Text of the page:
State agency beats mandated pay raise deadline
CHARLESTON, W.Va. - The state Department of Health and Human Resources granted pay raises this month to hundreds of staffers who take care of the mentally ill - part of an effort to avoid being held in contempt of court.
DHHR said it granted the raises to employees at two state-run psychiatric hospitals. The department gave the raises to belatedly comply with a 2009 court order.
It is not yet clear how much DHHR is spending on raises or where it will get the money, a department spokeswoman said.
Currently, William R. Sharpe Jr. Hospital in Weston and Mildred Mitchell-Bateman Hospital in Huntington are shorthanded and rely on staffers to work long hours, according to court testimony and records.
The state has paid at least $1 million a year in overtime at Bateman and one staffer testified that overworked employees at Sharpe "get a short fuse."
To avoid such conditions, Kanawha County Circuit Judge Duke Bloom told the department three years ago to give hundreds of thousands of dollars in raises to key employees at the hospitals. The goal was to help hire and keep quality staff.
The department gave some raises but had yet to fully obey with the 2009 order in December 2012. That's when a fed-up Bloom ordered DHHR to cut bigger paychecks by Jan. 31 - or else.
Bloom said he would hold the department in contempt of court and fine the department $50 per employee per day. Bloom's threat covers hundreds of state hospital employees - between 280 and 400, according to differing sources. That meant fines of up to $20,000 a day for DHHR, which is the state's largest agency.
Bloom's contempt threat was a dramatic first in the so-called Hartley Case, a 1981 case that remains open and centers on the treatment of the mentally ill.
It seems DHHR has sought to avoid this fate. That's according to the minutes of a meeting last week with DHHR officials, a court-appointed case monitor and Mountain State Justice, a Charleston-based public interest law firm that advocates for better mental health care.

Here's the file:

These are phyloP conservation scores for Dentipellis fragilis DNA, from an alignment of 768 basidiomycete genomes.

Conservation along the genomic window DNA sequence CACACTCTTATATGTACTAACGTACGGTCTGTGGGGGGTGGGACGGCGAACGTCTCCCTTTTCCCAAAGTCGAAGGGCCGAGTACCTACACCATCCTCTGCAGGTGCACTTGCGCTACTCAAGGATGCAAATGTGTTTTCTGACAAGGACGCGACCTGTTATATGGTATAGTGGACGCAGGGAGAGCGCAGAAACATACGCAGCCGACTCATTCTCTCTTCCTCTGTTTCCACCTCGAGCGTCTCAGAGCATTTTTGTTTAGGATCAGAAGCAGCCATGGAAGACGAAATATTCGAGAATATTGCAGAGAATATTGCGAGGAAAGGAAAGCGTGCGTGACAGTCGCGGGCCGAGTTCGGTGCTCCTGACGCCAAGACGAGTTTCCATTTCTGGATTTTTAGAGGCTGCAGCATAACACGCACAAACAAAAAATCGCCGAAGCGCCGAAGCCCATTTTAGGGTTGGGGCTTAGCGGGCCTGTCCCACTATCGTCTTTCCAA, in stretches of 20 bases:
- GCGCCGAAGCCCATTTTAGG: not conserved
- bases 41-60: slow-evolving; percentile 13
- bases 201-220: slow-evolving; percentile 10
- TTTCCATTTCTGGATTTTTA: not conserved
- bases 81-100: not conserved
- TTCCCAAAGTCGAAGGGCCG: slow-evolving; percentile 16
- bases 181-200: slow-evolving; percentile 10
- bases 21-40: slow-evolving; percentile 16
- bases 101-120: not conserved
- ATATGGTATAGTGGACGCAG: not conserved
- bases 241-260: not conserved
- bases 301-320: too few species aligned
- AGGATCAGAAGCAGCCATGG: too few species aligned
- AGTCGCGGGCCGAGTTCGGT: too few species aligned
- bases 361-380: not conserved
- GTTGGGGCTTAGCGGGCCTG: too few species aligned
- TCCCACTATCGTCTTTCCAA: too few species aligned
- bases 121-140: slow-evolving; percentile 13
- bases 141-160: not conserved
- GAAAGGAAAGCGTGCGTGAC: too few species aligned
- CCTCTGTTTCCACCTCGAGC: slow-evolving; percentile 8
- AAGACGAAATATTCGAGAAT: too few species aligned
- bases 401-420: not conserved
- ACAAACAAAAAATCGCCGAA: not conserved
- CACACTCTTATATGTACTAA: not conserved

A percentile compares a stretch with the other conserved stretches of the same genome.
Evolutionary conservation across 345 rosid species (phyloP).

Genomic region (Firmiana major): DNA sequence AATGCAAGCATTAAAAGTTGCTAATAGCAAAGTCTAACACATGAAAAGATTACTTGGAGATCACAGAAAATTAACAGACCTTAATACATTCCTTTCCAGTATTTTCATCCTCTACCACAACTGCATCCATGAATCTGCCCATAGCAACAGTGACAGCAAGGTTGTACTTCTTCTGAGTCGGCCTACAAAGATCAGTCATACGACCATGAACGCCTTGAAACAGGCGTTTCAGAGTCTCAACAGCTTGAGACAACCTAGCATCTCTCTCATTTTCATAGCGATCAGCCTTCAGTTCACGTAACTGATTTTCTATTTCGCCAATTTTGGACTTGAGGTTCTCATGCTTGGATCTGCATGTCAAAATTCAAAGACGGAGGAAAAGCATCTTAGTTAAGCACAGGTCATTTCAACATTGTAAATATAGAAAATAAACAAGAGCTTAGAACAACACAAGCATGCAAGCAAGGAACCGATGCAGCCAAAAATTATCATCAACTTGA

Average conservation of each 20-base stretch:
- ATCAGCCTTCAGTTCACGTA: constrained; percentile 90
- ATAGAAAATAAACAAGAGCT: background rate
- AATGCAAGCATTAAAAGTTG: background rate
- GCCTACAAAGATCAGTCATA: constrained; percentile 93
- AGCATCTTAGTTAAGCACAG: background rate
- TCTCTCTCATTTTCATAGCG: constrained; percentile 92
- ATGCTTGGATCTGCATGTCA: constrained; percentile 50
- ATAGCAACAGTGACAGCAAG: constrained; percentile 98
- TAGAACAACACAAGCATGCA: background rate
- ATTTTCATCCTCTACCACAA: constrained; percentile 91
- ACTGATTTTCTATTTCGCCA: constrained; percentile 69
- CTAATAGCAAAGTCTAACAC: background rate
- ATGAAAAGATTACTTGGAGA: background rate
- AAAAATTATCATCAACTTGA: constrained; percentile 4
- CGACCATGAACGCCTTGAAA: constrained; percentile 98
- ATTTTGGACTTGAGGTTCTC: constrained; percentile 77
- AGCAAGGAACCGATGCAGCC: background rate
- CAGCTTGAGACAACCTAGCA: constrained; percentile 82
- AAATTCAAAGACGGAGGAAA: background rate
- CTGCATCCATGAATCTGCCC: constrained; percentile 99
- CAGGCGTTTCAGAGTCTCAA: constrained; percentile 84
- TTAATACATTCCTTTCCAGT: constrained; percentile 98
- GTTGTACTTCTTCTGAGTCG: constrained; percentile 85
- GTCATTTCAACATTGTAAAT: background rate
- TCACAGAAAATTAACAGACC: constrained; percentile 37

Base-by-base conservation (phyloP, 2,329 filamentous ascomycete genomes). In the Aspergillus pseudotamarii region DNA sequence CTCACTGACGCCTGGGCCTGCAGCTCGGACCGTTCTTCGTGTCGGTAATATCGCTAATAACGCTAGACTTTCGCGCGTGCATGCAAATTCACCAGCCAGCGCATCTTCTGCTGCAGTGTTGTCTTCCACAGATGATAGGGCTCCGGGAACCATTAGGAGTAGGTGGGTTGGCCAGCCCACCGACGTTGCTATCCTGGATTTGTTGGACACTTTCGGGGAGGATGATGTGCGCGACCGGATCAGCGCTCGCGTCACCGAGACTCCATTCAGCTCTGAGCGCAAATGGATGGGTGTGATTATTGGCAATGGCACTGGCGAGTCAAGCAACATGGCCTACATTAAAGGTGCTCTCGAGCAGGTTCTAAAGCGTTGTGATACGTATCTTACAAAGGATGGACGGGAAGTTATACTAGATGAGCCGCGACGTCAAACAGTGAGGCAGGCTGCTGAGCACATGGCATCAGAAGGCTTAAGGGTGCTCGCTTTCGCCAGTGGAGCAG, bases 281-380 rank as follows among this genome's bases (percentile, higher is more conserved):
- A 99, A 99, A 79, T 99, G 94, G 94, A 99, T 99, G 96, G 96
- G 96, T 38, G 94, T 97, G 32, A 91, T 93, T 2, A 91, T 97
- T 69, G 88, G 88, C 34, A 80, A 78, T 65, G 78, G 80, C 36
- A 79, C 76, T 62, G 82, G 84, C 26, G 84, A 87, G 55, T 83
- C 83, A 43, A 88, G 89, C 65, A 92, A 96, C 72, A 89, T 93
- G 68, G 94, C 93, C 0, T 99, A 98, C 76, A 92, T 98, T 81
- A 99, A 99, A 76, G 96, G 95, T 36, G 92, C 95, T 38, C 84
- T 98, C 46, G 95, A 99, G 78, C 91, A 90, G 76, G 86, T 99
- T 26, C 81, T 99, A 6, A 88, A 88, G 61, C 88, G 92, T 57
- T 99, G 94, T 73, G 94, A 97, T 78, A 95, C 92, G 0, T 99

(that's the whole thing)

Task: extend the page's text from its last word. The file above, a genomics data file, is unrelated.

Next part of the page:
Bateman CEO Vickie Jones, who also helps oversee Sharpe, told the meeting participants that all pay raises are now in effect.
As a result, Jones said the department did not expect to be fined by the court.
DHHR did not immediately know how much the raises would cost or where the money would come from.
"Total costs have not been calculated," DHHR spokeswoman Marsha Dadisman said in an email late last week.
"Funding sources will be determined when the final calculations are made."
Dadisman said DHHR believed it had been in compliance with the 2009 order until recently.
After DHHR's failure to give some of the required 2009 raises came to his attention, Bloom ruled in mid-October 2012 that DHHR must comply with his 2009 order by this month.
But instead of working to make the raises happen after three years of delay, DHHR sought in early December to again delay the pay raises, citing logistical issues.
A Mountain State Justice attorney called DHHR's delays "really offensive."
But DHHR was finally able to comply with the 2009 order after it pushed its staff to make things happen over the holidays.
"The speed of this implementation was due to mandatory staff overtime including holidays," according to minutes of last week's meeting with Jones and others.
John Thompson, a spokesman for the union that represents some public workers at the state-run hospitals, said he was going to continue keeping an eye on DHHR.
"As far as we know, its taken place," Thompson said of the raises. "I'm certainly going to monitor it to make sure they are complying with (the order)."